"Grappa" is a traditional Italian spirit drink produced from the distillation of fermented grape marc and seeds after winemaking. In the EU Spirit Drink Regulations, "grappa" is a protected name, and it has to be produced from Italian cultivated and processed grapes. Italian researchers have developed a method to authenticate "grappa" using alcohol measurement and gas chromatography analysis of the volatiles on 123 spirit samples. Of these, 43 were "grappa" and the others were spirit drinks from wine, grapes, apples and pears. The samples were divided into a training set (94 samples) of a chemometric model using linear discriminant analysis (LDA), and a validation set (29 samples) was used to test the model and gave good discrimination between the different types of spirits.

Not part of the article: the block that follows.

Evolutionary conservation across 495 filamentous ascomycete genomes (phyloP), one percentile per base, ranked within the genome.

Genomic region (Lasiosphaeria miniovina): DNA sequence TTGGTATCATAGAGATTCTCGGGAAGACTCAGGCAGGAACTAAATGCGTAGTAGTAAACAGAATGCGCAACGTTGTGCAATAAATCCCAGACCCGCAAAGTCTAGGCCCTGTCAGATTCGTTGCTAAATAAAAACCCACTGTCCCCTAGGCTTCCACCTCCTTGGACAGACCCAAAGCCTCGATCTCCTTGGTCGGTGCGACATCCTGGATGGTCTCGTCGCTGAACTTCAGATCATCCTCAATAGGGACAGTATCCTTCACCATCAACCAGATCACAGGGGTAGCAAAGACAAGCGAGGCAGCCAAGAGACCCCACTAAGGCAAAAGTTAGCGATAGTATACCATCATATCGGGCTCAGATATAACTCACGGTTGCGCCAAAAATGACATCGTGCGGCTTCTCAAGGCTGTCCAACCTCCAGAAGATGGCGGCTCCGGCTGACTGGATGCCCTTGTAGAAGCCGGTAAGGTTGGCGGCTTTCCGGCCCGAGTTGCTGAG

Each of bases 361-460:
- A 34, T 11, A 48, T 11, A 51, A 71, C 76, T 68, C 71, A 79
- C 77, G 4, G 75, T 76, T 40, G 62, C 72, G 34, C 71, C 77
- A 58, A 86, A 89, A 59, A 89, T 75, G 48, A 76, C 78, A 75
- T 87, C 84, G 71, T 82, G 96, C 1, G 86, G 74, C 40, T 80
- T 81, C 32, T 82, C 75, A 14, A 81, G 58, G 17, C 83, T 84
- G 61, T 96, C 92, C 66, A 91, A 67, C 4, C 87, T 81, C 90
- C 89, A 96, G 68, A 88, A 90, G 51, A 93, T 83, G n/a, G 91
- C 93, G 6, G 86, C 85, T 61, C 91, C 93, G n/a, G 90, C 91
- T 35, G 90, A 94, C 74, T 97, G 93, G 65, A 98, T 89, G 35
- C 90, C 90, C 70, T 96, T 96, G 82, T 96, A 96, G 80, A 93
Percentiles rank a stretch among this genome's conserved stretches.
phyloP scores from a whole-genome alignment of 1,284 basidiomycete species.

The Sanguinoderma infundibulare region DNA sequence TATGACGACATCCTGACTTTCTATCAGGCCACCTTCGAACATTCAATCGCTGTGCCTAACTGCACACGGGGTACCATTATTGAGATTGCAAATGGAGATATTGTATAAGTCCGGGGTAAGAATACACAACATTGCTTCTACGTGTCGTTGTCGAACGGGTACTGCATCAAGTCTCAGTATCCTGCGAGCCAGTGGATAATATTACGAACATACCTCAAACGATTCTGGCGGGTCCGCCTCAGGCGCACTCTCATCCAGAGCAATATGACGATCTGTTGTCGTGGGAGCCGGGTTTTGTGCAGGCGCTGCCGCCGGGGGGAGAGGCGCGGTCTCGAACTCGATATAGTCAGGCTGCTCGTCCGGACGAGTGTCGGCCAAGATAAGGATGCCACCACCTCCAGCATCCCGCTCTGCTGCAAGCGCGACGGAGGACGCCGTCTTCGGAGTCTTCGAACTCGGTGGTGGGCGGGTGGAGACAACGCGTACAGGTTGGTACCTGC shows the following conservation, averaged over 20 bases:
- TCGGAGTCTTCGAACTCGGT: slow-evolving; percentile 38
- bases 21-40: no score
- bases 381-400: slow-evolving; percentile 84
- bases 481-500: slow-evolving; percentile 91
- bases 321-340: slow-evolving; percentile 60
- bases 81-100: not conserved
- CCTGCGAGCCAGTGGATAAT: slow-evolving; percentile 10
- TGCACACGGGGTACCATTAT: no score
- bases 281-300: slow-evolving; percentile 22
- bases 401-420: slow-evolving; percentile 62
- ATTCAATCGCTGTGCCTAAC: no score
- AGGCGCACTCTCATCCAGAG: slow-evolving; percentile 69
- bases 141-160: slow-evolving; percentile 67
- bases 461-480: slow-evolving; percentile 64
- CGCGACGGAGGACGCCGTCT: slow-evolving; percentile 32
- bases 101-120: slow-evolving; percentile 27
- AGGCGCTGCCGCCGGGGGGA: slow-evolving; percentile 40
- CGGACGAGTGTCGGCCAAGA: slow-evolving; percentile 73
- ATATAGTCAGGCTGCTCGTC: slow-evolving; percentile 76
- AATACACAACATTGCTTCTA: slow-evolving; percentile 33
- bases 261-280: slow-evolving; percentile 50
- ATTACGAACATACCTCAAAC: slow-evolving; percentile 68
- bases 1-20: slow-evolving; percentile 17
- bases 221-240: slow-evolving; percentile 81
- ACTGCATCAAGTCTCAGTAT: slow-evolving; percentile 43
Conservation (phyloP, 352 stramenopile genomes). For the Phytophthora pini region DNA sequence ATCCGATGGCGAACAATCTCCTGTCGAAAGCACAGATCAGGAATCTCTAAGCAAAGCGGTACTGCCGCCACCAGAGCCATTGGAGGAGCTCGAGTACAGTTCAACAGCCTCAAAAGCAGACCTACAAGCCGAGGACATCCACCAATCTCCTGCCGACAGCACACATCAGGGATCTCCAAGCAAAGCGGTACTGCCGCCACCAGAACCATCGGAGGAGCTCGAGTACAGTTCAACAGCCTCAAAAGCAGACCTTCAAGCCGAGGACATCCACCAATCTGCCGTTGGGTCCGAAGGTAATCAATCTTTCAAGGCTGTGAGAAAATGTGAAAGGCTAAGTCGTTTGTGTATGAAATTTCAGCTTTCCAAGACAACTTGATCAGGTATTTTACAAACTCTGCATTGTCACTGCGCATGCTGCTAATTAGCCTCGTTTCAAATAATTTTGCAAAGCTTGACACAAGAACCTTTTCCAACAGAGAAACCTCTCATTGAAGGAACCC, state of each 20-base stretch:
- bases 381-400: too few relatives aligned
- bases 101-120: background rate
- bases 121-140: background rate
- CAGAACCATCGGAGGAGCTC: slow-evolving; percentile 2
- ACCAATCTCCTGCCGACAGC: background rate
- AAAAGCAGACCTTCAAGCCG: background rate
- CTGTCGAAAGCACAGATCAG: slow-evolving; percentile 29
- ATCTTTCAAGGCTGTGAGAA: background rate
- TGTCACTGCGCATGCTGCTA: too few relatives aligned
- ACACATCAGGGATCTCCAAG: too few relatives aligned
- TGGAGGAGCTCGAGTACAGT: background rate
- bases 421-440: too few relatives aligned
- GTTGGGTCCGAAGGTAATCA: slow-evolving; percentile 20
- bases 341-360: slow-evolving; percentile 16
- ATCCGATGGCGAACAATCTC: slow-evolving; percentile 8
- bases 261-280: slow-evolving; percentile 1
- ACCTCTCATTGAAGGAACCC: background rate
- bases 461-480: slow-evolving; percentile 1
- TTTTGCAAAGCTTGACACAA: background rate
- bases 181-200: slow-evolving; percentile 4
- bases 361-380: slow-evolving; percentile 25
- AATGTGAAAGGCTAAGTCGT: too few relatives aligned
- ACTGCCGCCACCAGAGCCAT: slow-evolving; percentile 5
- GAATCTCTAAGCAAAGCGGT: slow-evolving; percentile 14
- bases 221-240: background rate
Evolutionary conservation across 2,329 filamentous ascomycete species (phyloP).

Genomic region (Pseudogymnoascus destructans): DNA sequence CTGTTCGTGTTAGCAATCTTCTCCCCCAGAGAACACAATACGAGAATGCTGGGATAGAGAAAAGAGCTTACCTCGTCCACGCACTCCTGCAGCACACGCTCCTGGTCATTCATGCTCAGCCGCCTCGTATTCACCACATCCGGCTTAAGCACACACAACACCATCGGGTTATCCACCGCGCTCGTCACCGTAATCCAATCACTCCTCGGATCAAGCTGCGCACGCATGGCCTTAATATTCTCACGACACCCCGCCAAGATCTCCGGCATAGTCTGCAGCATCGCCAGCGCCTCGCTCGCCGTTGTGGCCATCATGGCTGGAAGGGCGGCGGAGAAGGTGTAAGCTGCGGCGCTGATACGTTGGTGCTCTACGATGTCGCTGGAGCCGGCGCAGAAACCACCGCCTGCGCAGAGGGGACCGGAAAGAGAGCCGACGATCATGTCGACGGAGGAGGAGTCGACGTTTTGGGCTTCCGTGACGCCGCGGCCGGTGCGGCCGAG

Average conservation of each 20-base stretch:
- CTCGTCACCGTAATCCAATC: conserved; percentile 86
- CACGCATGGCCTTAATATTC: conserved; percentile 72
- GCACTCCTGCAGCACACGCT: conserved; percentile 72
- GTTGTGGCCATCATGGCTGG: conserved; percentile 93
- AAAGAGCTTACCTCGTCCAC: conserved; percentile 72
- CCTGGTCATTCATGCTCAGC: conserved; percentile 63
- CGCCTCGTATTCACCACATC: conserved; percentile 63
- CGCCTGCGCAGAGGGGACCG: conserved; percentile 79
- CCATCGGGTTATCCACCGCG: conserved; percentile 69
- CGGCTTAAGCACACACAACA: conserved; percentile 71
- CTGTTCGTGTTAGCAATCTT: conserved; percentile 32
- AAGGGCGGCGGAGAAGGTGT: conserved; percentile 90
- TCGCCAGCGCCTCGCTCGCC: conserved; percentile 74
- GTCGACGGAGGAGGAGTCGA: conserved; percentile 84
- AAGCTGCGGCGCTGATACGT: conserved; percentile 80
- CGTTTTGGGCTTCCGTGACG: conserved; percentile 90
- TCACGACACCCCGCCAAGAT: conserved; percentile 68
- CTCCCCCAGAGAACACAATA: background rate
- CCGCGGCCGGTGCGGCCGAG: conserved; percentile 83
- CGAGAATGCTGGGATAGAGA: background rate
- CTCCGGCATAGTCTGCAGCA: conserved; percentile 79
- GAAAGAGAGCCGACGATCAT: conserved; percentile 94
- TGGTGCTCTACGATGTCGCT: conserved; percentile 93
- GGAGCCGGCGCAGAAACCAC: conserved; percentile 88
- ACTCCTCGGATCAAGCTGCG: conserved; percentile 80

Two suspicious samples of "grappa" seized by Italian customs were also examined and analysed. Visual examination revealed differences in the cork closures and barcodes. The analytical results on the chemometric model indicated the two samples were wine spirit rather than "grappa". A further chemometric model was calculated, based on principal component analysis (PCA), which indicated that the two samples were different from wine spirit, and it was concluded that they were an adulterated "grappa" rather than wine spirit. The adulteration was not identified, and further investigation is required. However, the approach developed in this research would serve as a rapid test to authenticate "grappa", and samples not fitting the chemometric models would require further analysis if not fitting exactlyinto the different types of spirit. It is also a useful exercise in developing a method to verify a protected name in food law.
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